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From "Henry Story (JIRA)" <j...@apache.org>
Subject [jira] [Commented] (CLEREZZA-595) StringLiteral and PlainLiteral semantics are wrong
Date Thu, 07 Jul 2011 20:06:17 GMT

    [ https://issues.apache.org/jira/browse/CLEREZZA-595?page=com.atlassian.jira.plugin.system.issuetabpanels:comment-tabpanel&focusedCommentId=13061551#comment-13061551
] 

Henry Story commented on CLEREZZA-595:
--------------------------------------

Let me make myself clearer.  I understand that if you base yourself on the Abstract Syntax
that they make there this slightly fishy distinction between typed literals and plain literals,
here http://www.w3.org/TR/rdf-concepts/#section-Literals

Those distinctions are basically purely syntactic distinctions. There is no semantic difference
between language and typed literals. Both are functions from strings to a literal value. The
URI of the typed literal is the name of the function in typed literal cases, and in the case
of the language literals the @ sign is just a shorthand for such a URL.  So in functional
notation we could write

xsd:int("2010") =2010
xsd:float("0.5")=0.5
@en("an english sentence")="an english sentence"@en  = lambda s( s is @en of "an english sentence")

The syntax needs to make the distinction because some shortcuts were made syntactically to
benefit readers, and this is useful for parsers.

But as we agree there is not semantic distinction between "hello" and "hello"^^xsd:string.
xsd:string is what is known in category theory as the identity relation on strings. It relates
a string to itself.

Now you pointed out in an e-mail earlier on the list on 20th June

"It seems things has been discussed in the now closed RDF WG ISSUE-12 [1]. The resolution
seems to be to use "foo" as the preferred way (in concrete
syntaxes) to write "foo"^^xsd:String, but that the internal form should be "foo"^^xsd:String.
This seems to be consistent with Tsuy review of
CLEREZZA-304, the range of properties that have strings without language as value should be
xsd:String.
[1] http://www.w3.org/2011/rdf-wg/track/issues/12
"

So a simple solution would be to not have PlainLiteral(string: String) constructor. If for
syntactic reasons that were still needed, then one may well be better off having a factory
to create such objects.  fact.create("string") would create a TypedLiteral. a fact.create("string","en")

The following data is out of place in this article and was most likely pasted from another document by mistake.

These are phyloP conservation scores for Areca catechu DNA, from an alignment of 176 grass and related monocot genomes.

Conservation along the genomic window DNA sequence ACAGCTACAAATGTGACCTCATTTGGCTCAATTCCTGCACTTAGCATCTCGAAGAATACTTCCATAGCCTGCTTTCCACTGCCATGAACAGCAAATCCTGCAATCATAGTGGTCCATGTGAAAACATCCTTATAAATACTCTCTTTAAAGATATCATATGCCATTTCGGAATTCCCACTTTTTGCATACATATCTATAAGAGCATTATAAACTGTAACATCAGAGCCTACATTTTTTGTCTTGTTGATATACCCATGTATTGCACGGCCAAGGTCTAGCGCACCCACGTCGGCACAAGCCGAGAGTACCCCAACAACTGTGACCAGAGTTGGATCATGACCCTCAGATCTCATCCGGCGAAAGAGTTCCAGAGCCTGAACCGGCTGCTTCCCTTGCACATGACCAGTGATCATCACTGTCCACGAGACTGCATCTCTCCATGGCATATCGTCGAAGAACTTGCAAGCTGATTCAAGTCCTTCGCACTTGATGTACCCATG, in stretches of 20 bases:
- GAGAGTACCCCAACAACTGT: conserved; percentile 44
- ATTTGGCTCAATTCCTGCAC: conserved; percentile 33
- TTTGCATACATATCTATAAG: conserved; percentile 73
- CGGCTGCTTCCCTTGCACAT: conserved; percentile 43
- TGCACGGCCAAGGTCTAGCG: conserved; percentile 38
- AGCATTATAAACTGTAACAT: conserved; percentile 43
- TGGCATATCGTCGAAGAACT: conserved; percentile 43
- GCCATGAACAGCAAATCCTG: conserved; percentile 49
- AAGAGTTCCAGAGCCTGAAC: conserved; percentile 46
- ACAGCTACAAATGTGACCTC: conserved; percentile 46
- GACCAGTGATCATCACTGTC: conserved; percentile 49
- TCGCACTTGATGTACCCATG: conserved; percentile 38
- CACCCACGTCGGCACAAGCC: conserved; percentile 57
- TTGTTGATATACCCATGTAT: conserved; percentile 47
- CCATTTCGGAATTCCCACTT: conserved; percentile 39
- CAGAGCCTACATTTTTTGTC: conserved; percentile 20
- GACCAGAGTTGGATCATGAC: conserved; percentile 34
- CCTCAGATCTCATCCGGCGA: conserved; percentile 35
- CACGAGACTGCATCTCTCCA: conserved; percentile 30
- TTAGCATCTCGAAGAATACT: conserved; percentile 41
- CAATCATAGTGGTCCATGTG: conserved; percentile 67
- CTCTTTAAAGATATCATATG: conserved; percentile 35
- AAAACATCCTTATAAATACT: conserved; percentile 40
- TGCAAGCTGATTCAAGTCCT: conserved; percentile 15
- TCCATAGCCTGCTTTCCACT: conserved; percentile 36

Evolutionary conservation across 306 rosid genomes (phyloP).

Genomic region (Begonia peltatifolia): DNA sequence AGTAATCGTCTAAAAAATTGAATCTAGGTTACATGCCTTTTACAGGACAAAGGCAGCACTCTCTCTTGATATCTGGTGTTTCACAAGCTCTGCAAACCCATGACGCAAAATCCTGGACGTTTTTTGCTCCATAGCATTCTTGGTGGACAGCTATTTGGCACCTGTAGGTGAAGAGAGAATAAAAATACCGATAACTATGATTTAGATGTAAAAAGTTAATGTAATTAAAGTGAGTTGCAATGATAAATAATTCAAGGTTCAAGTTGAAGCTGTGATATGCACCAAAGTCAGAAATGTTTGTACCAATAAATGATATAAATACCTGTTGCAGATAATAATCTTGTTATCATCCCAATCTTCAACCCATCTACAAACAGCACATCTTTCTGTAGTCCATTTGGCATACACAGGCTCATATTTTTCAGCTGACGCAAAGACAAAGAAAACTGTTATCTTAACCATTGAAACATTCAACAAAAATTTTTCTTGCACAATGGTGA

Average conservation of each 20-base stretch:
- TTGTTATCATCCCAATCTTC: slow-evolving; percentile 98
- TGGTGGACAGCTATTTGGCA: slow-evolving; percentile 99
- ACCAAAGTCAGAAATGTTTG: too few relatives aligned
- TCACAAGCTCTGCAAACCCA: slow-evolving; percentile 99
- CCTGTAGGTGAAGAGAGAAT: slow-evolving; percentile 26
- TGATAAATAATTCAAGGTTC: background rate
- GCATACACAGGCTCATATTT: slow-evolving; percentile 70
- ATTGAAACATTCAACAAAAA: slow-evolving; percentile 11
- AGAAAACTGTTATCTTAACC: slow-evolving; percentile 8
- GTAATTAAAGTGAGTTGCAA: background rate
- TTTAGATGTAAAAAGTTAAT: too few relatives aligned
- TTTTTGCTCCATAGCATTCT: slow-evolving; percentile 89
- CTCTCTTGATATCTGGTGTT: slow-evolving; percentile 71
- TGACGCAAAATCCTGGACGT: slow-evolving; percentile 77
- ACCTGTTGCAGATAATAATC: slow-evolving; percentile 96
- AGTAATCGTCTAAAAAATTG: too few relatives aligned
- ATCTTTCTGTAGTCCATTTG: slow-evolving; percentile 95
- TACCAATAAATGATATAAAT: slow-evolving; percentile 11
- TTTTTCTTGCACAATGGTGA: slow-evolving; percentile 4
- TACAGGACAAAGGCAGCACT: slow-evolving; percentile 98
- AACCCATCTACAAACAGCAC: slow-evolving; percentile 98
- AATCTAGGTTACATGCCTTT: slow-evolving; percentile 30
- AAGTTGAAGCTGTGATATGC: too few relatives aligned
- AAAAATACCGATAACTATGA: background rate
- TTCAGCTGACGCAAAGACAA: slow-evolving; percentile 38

would create a LangLiteral .

I hope that claifies things.



 

> StringLiteral and PlainLiteral semantics are wrong
> --------------------------------------------------
>
>                 Key: CLEREZZA-595
>                 URL: https://issues.apache.org/jira/browse/CLEREZZA-595
>             Project: Clerezza
>          Issue Type: Bug
>            Reporter: Henry Story
>
> The "Datatype Entailment Rules" in the RDF Semantics spec (section 7.4) make it very
clear that in rules xsd 1a and xsd 1b that the "a string"^^xsd:string is semantically equivalent
to "a string".
> The following two transformations rules are made explicit there
> <quote href="http://www.w3.org/TR/rdf-mt/">
> xsd 1a:	uuu aaa "sss".      	             -->     uuu aaa "sss"^^xsd:string .
> xsd 1b:	uuu aaa "sss"^^xsd:string .	     -->     uuu aaa "sss".
> </quote>
> But if one creates a plain literal in Scala without a language tag one does not get the
equality as expected with the xsd:TypedLiteral equivalent.
> The following test will confirm this.
> 	@Test public void plainLiteralStringEquality() {
> 		String string = "a string is a sequence of characters";
> 		UriRef xsdstring = new UriRef("http://www.w3.org/2001/XMLSchema#string");
> 		PlainLiteral plainStringLiteral = new PlainLiteralImpl(string);
> 		TypedLiteral typedStringLiteral = new TypedLiteralImpl(string, xsdstring );
> 		Assert.assertEquals("an xsd:string is the same as the string itself, so it must be
the same as the plain literal",
> 				plainStringLiteral,typedStringLiteral);
> 	}

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